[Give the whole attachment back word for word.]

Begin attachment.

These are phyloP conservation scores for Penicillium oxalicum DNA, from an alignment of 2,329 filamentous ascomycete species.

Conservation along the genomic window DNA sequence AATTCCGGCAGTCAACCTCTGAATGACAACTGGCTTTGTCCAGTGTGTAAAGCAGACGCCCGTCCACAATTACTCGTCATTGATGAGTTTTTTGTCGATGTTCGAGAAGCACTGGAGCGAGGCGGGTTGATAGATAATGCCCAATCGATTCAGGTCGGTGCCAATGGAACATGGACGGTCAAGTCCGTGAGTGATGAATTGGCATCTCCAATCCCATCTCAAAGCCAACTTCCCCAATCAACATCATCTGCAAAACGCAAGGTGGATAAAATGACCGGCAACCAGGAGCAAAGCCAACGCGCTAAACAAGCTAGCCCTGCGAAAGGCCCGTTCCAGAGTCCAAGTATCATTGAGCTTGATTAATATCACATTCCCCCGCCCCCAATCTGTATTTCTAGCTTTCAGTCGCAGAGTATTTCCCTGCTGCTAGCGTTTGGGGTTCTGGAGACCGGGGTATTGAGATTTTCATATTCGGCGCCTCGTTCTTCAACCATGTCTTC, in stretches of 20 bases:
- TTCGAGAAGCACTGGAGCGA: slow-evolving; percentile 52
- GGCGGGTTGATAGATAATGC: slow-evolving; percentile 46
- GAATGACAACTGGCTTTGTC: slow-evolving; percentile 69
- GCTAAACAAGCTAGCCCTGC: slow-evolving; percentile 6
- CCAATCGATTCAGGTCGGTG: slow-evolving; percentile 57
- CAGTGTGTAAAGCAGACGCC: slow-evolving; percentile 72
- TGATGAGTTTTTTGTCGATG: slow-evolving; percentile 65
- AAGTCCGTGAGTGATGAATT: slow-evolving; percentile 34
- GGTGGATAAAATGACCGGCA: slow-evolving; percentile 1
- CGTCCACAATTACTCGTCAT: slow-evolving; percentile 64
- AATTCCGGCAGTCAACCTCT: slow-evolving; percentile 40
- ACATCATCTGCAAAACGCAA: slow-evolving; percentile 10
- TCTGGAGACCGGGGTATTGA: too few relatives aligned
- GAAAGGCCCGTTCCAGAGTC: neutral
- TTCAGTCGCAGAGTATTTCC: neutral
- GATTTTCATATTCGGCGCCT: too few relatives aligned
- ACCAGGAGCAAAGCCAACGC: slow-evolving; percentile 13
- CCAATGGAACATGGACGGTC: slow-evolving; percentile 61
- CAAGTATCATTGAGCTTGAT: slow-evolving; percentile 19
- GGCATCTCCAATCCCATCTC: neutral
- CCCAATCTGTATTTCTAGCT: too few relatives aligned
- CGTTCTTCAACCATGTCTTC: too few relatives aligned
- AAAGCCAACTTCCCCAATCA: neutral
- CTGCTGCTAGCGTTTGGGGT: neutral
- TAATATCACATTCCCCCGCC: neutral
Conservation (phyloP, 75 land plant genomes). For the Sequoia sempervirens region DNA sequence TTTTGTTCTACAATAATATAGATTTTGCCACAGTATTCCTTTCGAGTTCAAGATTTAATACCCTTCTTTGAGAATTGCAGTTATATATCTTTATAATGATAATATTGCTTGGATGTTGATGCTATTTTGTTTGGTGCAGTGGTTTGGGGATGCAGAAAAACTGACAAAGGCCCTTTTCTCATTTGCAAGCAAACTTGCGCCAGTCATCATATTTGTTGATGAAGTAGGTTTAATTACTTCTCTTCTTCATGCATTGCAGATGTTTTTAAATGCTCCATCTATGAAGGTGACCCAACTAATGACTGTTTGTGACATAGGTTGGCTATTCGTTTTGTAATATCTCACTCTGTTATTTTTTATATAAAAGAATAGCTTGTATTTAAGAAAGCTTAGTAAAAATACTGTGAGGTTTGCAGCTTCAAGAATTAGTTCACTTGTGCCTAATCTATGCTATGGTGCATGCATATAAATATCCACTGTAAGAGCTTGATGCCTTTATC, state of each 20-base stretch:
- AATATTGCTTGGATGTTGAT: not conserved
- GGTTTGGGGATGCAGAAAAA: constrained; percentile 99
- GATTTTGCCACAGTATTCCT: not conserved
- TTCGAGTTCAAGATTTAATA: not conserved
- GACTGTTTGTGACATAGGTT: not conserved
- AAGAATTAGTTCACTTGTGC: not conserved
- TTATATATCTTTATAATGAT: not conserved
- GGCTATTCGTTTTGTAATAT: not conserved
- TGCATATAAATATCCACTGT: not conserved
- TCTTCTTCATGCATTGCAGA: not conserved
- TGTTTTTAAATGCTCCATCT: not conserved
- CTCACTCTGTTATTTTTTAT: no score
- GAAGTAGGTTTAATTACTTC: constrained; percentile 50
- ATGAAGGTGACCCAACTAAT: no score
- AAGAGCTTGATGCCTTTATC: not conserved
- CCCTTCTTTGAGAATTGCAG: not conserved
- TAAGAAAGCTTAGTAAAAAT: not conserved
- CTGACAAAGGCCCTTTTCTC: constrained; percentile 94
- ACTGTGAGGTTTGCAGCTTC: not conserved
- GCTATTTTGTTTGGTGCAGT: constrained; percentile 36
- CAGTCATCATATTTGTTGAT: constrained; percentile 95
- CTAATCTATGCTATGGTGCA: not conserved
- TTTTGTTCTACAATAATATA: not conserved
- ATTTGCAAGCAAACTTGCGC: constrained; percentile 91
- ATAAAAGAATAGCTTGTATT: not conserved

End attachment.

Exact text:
These are phyloP conservation scores for Penicillium oxalicum DNA, from an alignment of 2,329 filamentous ascomycete species.

Conservation along the genomic window DNA sequence AATTCCGGCAGTCAACCTCTGAATGACAACTGGCTTTGTCCAGTGTGTAAAGCAGACGCCCGTCCACAATTACTCGTCATTGATGAGTTTTTTGTCGATGTTCGAGAAGCACTGGAGCGAGGCGGGTTGATAGATAATGCCCAATCGATTCAGGTCGGTGCCAATGGAACATGGACGGTCAAGTCCGTGAGTGATGAATTGGCATCTCCAATCCCATCTCAAAGCCAACTTCCCCAATCAACATCATCTGCAAAACGCAAGGTGGATAAAATGACCGGCAACCAGGAGCAAAGCCAACGCGCTAAACAAGCTAGCCCTGCGAAAGGCCCGTTCCAGAGTCCAAGTATCATTGAGCTTGATTAATATCACATTCCCCCGCCCCCAATCTGTATTTCTAGCTTTCAGTCGCAGAGTATTTCCCTGCTGCTAGCGTTTGGGGTTCTGGAGACCGGGGTATTGAGATTTTCATATTCGGCGCCTCGTTCTTCAACCATGTCTTC, in stretches of 20 bases:
- TTCGAGAAGCACTGGAGCGA: slow-evolving; percentile 52
- GGCGGGTTGATAGATAATGC: slow-evolving; percentile 46
- GAATGACAACTGGCTTTGTC: slow-evolving; percentile 69
- GCTAAACAAGCTAGCCCTGC: slow-evolving; percentile 6
- CCAATCGATTCAGGTCGGTG: slow-evolving; percentile 57
- CAGTGTGTAAAGCAGACGCC: slow-evolving; percentile 72
- TGATGAGTTTTTTGTCGATG: slow-evolving; percentile 65
- AAGTCCGTGAGTGATGAATT: slow-evolving; percentile 34
- GGTGGATAAAATGACCGGCA: slow-evolving; percentile 1
- CGTCCACAATTACTCGTCAT: slow-evolving; percentile 64
- AATTCCGGCAGTCAACCTCT: slow-evolving; percentile 40
- ACATCATCTGCAAAACGCAA: slow-evolving; percentile 10
- TCTGGAGACCGGGGTATTGA: too few relatives aligned
- GAAAGGCCCGTTCCAGAGTC: neutral
- TTCAGTCGCAGAGTATTTCC: neutral
- GATTTTCATATTCGGCGCCT: too few relatives aligned
- ACCAGGAGCAAAGCCAACGC: slow-evolving; percentile 13
- CCAATGGAACATGGACGGTC: slow-evolving; percentile 61
- CAAGTATCATTGAGCTTGAT: slow-evolving; percentile 19
- GGCATCTCCAATCCCATCTC: neutral
- CCCAATCTGTATTTCTAGCT: too few relatives aligned
- CGTTCTTCAACCATGTCTTC: too few relatives aligned
- AAAGCCAACTTCCCCAATCA: neutral
- CTGCTGCTAGCGTTTGGGGT: neutral
- TAATATCACATTCCCCCGCC: neutral
Conservation (phyloP, 75 land plant genomes). For the Sequoia sempervirens region DNA sequence TTTTGTTCTACAATAATATAGATTTTGCCACAGTATTCCTTTCGAGTTCAAGATTTAATACCCTTCTTTGAGAATTGCAGTTATATATCTTTATAATGATAATATTGCTTGGATGTTGATGCTATTTTGTTTGGTGCAGTGGTTTGGGGATGCAGAAAAACTGACAAAGGCCCTTTTCTCATTTGCAAGCAAACTTGCGCCAGTCATCATATTTGTTGATGAAGTAGGTTTAATTACTTCTCTTCTTCATGCATTGCAGATGTTTTTAAATGCTCCATCTATGAAGGTGACCCAACTAATGACTGTTTGTGACATAGGTTGGCTATTCGTTTTGTAATATCTCACTCTGTTATTTTTTATATAAAAGAATAGCTTGTATTTAAGAAAGCTTAGTAAAAATACTGTGAGGTTTGCAGCTTCAAGAATTAGTTCACTTGTGCCTAATCTATGCTATGGTGCATGCATATAAATATCCACTGTAAGAGCTTGATGCCTTTATC, state of each 20-base stretch:
- AATATTGCTTGGATGTTGAT: not conserved
- GGTTTGGGGATGCAGAAAAA: constrained; percentile 99
- GATTTTGCCACAGTATTCCT: not conserved
- TTCGAGTTCAAGATTTAATA: not conserved
- GACTGTTTGTGACATAGGTT: not conserved
- AAGAATTAGTTCACTTGTGC: not conserved
- TTATATATCTTTATAATGAT: not conserved
- GGCTATTCGTTTTGTAATAT: not conserved
- TGCATATAAATATCCACTGT: not conserved
- TCTTCTTCATGCATTGCAGA: not conserved
- TGTTTTTAAATGCTCCATCT: not conserved
- CTCACTCTGTTATTTTTTAT: no score
- GAAGTAGGTTTAATTACTTC: constrained; percentile 50
- ATGAAGGTGACCCAACTAAT: no score
- AAGAGCTTGATGCCTTTATC: not conserved
- CCCTTCTTTGAGAATTGCAG: not conserved
- TAAGAAAGCTTAGTAAAAAT: not conserved
- CTGACAAAGGCCCTTTTCTC: constrained; percentile 94
- ACTGTGAGGTTTGCAGCTTC: not conserved
- GCTATTTTGTTTGGTGCAGT: constrained; percentile 36
- CAGTCATCATATTTGTTGAT: constrained; percentile 95
- CTAATCTATGCTATGGTGCA: not conserved
- TTTTGTTCTACAATAATATA: not conserved
- ATTTGCAAGCAAACTTGCGC: constrained; percentile 91
- ATAAAAGAATAGCTTGTATT: not conserved